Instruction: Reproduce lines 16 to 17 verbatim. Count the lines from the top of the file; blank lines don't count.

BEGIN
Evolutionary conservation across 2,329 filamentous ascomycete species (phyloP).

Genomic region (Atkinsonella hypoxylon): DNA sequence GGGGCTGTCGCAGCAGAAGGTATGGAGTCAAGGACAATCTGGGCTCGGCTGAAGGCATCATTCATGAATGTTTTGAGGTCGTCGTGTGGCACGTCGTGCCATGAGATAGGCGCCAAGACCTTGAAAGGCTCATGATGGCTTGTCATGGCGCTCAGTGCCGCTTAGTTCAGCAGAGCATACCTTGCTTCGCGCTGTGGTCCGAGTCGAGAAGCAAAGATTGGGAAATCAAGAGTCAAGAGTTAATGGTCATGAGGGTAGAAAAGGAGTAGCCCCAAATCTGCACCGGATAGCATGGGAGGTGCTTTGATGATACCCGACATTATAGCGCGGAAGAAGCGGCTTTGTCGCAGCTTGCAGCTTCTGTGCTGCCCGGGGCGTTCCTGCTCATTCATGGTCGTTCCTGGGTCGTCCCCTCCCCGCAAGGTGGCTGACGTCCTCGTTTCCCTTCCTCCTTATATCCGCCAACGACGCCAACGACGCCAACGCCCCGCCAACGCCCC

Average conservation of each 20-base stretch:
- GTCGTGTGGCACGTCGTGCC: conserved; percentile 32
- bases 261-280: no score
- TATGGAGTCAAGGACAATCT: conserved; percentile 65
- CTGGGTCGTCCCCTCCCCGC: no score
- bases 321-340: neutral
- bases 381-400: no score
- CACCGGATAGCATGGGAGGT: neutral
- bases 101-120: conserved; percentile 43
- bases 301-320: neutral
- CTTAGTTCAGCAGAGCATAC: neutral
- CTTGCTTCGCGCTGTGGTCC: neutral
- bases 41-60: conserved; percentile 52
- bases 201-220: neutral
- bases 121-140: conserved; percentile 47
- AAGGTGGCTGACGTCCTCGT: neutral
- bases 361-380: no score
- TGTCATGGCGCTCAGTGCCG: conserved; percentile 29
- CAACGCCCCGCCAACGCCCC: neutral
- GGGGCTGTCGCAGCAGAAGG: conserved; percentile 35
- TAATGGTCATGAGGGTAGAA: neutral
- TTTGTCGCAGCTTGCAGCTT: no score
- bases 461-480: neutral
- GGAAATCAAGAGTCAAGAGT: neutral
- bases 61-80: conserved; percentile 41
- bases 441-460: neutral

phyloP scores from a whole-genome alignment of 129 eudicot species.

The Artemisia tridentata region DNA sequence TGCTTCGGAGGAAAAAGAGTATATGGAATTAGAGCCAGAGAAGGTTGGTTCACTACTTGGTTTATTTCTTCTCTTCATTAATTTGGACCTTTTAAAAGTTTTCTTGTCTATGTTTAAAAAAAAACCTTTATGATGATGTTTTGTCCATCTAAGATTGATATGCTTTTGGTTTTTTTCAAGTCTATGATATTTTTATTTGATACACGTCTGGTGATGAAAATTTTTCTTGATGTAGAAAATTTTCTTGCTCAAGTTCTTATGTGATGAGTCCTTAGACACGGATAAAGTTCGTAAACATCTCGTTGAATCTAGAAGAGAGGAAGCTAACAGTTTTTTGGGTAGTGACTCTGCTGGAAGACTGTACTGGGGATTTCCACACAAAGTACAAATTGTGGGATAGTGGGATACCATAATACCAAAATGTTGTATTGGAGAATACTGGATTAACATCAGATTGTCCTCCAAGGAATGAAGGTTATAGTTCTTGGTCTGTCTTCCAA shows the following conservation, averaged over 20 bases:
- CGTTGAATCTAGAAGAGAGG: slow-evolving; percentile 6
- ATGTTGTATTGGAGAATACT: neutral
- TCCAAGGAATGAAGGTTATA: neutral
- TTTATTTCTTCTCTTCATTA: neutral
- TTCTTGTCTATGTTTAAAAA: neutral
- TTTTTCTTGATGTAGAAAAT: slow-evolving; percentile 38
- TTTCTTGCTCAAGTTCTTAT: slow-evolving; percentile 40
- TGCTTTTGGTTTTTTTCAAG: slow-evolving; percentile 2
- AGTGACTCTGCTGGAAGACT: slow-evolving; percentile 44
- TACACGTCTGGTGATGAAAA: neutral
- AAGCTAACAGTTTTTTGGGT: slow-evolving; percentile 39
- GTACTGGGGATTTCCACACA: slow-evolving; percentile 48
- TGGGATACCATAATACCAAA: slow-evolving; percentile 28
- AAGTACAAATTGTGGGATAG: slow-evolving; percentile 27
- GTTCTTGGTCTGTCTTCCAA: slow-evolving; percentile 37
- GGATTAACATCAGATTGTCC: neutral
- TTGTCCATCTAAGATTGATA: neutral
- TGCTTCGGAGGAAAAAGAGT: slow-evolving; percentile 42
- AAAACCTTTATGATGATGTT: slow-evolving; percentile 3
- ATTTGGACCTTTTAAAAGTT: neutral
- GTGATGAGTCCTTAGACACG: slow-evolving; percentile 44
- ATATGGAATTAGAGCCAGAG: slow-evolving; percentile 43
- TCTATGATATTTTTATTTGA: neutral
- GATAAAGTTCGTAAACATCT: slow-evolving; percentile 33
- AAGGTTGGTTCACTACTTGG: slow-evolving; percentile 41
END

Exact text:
- bases 201-220: neutral
- bases 121-140: conserved; percentile 47